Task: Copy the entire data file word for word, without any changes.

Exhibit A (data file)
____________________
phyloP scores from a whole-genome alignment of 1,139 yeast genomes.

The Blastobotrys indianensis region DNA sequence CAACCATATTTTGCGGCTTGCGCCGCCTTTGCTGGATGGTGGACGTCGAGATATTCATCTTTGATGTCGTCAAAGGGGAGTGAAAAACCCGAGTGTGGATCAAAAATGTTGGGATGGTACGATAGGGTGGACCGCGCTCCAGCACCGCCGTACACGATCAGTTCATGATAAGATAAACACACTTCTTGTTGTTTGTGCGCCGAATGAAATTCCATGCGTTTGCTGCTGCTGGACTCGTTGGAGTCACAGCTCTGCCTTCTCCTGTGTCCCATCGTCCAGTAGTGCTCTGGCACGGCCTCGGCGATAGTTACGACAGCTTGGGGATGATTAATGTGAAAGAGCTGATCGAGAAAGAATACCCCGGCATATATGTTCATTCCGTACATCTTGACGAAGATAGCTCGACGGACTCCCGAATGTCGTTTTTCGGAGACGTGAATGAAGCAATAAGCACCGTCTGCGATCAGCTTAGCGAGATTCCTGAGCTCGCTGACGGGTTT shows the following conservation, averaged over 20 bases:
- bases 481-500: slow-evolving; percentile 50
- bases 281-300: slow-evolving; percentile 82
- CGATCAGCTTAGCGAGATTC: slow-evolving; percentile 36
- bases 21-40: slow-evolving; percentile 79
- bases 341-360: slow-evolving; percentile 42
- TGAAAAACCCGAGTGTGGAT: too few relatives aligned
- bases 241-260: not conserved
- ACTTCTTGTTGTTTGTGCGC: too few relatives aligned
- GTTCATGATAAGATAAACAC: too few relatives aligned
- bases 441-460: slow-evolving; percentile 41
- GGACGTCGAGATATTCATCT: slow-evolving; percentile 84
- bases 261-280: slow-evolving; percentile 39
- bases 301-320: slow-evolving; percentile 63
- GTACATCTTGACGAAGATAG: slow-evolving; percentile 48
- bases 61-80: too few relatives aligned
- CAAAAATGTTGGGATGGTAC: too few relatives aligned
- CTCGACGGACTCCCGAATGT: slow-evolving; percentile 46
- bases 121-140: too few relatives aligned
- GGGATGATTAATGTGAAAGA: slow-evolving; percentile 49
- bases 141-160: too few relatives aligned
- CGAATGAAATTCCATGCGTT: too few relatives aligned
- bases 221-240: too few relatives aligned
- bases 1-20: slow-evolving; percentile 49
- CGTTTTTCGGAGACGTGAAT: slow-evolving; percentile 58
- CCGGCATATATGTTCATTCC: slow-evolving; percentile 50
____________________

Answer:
phyloP scores from a whole-genome alignment of 1,139 yeast genomes.

The Blastobotrys indianensis region DNA sequence CAACCATATTTTGCGGCTTGCGCCGCCTTTGCTGGATGGTGGACGTCGAGATATTCATCTTTGATGTCGTCAAAGGGGAGTGAAAAACCCGAGTGTGGATCAAAAATGTTGGGATGGTACGATAGGGTGGACCGCGCTCCAGCACCGCCGTACACGATCAGTTCATGATAAGATAAACACACTTCTTGTTGTTTGTGCGCCGAATGAAATTCCATGCGTTTGCTGCTGCTGGACTCGTTGGAGTCACAGCTCTGCCTTCTCCTGTGTCCCATCGTCCAGTAGTGCTCTGGCACGGCCTCGGCGATAGTTACGACAGCTTGGGGATGATTAATGTGAAAGAGCTGATCGAGAAAGAATACCCCGGCATATATGTTCATTCCGTACATCTTGACGAAGATAGCTCGACGGACTCCCGAATGTCGTTTTTCGGAGACGTGAATGAAGCAATAAGCACCGTCTGCGATCAGCTTAGCGAGATTCCTGAGCTCGCTGACGGGTTT shows the following conservation, averaged over 20 bases:
- bases 481-500: slow-evolving; percentile 50
- bases 281-300: slow-evolving; percentile 82
- CGATCAGCTTAGCGAGATTC: slow-evolving; percentile 36
- bases 21-40: slow-evolving; percentile 79
- bases 341-360: slow-evolving; percentile 42
- TGAAAAACCCGAGTGTGGAT: too few relatives aligned
- bases 241-260: not conserved
- ACTTCTTGTTGTTTGTGCGC: too few relatives aligned
- GTTCATGATAAGATAAACAC: too few relatives aligned
- bases 441-460: slow-evolving; percentile 41
- GGACGTCGAGATATTCATCT: slow-evolving; percentile 84
- bases 261-280: slow-evolving; percentile 39
- bases 301-320: slow-evolving; percentile 63
- GTACATCTTGACGAAGATAG: slow-evolving; percentile 48
- bases 61-80: too few relatives aligned
- CAAAAATGTTGGGATGGTAC: too few relatives aligned
- CTCGACGGACTCCCGAATGT: slow-evolving; percentile 46
- bases 121-140: too few relatives aligned
- GGGATGATTAATGTGAAAGA: slow-evolving; percentile 49
- bases 141-160: too few relatives aligned
- CGAATGAAATTCCATGCGTT: too few relatives aligned
- bases 221-240: too few relatives aligned
- bases 1-20: slow-evolving; percentile 49
- CGTTTTTCGGAGACGTGAAT: slow-evolving; percentile 58
- CCGGCATATATGTTCATTCC: slow-evolving; percentile 50